Friday, February 9, 2018

Free E-book With Newsletter Signup

A Gift For You!

Please enjoy this free copy of Hush!  Just sign up for my newsletter to receive information on new releases! Even though Hush came out several years ago, it remains one of my most popular titles and has over 500 5-star reviews.
~ Anne




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About the book:
It's criminal profiler Ivy Dunlap's job to unravel the psyches of the most dangerous men alive. None haunts her dreams more than the killer who took her son's life sixteen years ago, then silently disappeared into the dark. Now an urgent request for help from the Chicago police has reawakened Ivy's greatest nightmare. The Madonna Murderer has returned to fulfill his calling. This time Ivy understands the killer and will face her greatest fear to stop him from killing again.


Publishers Weekly
Few serial killers penned by suspense writers today are as warped or as fully realized as the Madonna Murderer, who preys on newborn baby boys and their unwed mothers. As if the crime itself isn't bad enough, the killer leaves a musical snow globe that plays "Hush, Little Baby" in the infant's crib as his calling card. It has been nearly two decades since Ivy Dunlap and her infant son were victimized by the Madonna Murderer. Unbeknownst to the killer, Ivy survived the assault. Her baby didn't. Now a respected criminal psychologist, Ivy is called into service by the Chicago P.D. when the killer resurfaces after 16 years of dormancy. Her personal interest in the case takes on a sharper edge when she learns that her partner, Detective Max Irving, has a son named Ethan who is the same age her child would have been had he survived. When Ivy tries to rattle the Madonna Murderer by publishing a "dead-baby letter" in the newspaper, the killer becomes more daring; he befriends Ethan, sends Ivy a chunk of his skin bearing a tattoo and expands his profile of victims. Although some readers may be turned off by the novel's graphic nature, a wealth of procedural detail, a heart-thumping finale and two scarred but indelible protagonists make this a first-rate debut.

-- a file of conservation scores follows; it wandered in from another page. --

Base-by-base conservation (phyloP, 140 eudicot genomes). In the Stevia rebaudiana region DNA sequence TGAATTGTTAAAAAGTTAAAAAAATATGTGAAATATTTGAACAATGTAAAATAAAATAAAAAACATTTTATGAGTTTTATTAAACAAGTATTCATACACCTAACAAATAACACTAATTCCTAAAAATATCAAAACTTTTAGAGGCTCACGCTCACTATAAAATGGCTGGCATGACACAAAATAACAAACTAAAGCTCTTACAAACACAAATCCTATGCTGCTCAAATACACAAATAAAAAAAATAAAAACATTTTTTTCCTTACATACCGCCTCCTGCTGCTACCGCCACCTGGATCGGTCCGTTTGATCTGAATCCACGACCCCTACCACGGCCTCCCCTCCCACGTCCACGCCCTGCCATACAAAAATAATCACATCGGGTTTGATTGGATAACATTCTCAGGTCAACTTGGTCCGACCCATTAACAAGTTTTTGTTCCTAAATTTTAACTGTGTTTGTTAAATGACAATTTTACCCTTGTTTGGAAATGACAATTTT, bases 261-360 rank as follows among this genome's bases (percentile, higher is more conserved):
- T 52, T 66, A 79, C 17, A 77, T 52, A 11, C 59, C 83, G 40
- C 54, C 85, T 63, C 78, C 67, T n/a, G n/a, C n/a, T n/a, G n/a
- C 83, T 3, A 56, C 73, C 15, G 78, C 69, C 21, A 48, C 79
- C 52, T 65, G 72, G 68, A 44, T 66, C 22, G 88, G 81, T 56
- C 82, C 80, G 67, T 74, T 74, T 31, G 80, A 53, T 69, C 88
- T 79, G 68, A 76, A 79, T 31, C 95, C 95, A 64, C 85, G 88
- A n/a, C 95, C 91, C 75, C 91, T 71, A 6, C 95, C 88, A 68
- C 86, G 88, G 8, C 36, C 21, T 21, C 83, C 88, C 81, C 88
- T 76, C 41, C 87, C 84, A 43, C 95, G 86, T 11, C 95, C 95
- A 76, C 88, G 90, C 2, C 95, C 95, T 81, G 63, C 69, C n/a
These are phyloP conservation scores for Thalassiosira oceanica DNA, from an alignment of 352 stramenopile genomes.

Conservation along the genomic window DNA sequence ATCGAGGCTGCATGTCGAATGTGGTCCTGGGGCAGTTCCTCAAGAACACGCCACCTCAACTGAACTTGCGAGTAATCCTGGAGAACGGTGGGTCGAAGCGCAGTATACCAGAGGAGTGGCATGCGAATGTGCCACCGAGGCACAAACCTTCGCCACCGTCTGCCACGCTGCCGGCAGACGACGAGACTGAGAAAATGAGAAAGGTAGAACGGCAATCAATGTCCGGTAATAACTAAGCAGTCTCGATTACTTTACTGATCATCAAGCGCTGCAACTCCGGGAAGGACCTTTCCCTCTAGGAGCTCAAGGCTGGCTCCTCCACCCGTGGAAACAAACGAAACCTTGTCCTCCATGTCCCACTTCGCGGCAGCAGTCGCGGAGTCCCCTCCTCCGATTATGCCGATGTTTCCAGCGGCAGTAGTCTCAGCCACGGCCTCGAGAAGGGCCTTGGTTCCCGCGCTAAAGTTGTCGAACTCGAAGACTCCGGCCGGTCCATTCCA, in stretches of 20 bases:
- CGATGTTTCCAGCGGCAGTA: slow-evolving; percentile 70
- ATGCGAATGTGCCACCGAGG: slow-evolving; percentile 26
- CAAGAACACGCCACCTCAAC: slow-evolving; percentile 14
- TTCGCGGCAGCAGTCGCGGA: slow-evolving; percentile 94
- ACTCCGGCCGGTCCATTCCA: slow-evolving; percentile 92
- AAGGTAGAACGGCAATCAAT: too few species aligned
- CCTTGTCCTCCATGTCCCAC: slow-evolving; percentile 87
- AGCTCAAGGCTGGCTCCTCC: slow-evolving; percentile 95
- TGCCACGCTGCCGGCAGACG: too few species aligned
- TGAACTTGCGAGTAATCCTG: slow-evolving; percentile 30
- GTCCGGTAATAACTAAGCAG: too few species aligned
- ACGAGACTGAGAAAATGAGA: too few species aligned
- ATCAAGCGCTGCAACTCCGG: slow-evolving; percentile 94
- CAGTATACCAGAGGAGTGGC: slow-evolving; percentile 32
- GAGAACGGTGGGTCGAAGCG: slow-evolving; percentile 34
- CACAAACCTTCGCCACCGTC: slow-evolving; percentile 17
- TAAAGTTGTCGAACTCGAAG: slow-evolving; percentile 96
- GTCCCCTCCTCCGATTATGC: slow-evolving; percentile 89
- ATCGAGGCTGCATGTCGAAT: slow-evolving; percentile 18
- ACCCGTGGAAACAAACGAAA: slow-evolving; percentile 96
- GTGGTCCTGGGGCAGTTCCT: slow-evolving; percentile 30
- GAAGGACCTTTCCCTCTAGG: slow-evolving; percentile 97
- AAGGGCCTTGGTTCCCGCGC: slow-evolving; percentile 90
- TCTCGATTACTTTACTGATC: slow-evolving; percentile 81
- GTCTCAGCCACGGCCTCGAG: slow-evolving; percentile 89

"With Hush, Anne Frasier slams into the fast lane and goes to the head of the pack." Jayne Ann Krentz   "Warning: Don't read this book if you are home alone." Lisa Gardner    ...a wealth of procedural detail, a heart-thumping finale and two scarred but indelible protagonists make this a first-rate debut. — Publishers Weekly

 

Saturday, January 6, 2018

Do Living Spaces Define Our Inner Selves?

Tap, tap. Is this thing on? I'm having so much trouble with the blog on my website that I decided to re-awaken this one.  And speaking of awakening...

I was lying awake at 4:00 a.m., thinking about a house I recently bought that I simply can’t connect with no matter what I do to make it feel like home. And I started thinking back to all the living spaces I’ve occupied in the last twenty years, and came to the uneasy realization that it’s not them, it’s me. I’m weak. I’ve allowed living spaces to define me. I don’t feel good about this, because I want to be the SAME rendition of me no matter where I am. And I hate to think that my sense of self is so shaky that it can change the moment I step into a building. But this is my reality. I’ve gone through numerous inner selves in numerous different places, shedding and sluffing, but mostly taking on whatever the living-space vibe demands of me.



Let’s start with the house I can’t connect with. There, I’m a lost soul shuffling from room-to-room with no compass, plucking at her nightgown and fretting about a life gone horribly awry.

Then there’s the condo. Ten years ago, I briefly rented a condo (WTF was I thinking?) in what should have been a delightful and charming Victorian. Instead, inside those walls, I took on the form of a shadow person who spent her days dealing with slumlords, gangs of mice, and leaking roofs. From the apartment above, bad music seeped through the ceiling and a young mother shrieked at her boyfriend while her kids played video games and roller-bladed in the living room.

Before that, it was a tidy bungalow in a somewhat upscale area of Saint Paul. I was an imposter, knowing I didn’t belong, but unable to pinpoint why I was so unworthy. It gave me little comfort that another outsider, Sara Jane Olson, previously of the Symbionese Liberation Army and now a cookbook author, lived nearby.  In that house, I eventually became one with a permanent state of unease, enough to remain four years.

In my problematic and impractical church home, I’m confident and focused and at peace most of the time. No nightgown plucking or slipper shuffling. In the church house, I feel I’m my truest self, but this could all be a lie. The house could be tricking me, but it’s a trick I’m willing to embrace.

The big question. Why do spaces shape our inner selves? And how do they do it so quickly, sometimes within moments of stepping in the door? Am I just that weak? Or, because I’m a writer, am I more open to suggestion? Must I become what the dwelling suggests? Why can’t I be me wherever I am?  Do others experience this, but don’t recognize it? Or is this common knowledge and I’m blabbing about something everybody else has always understood?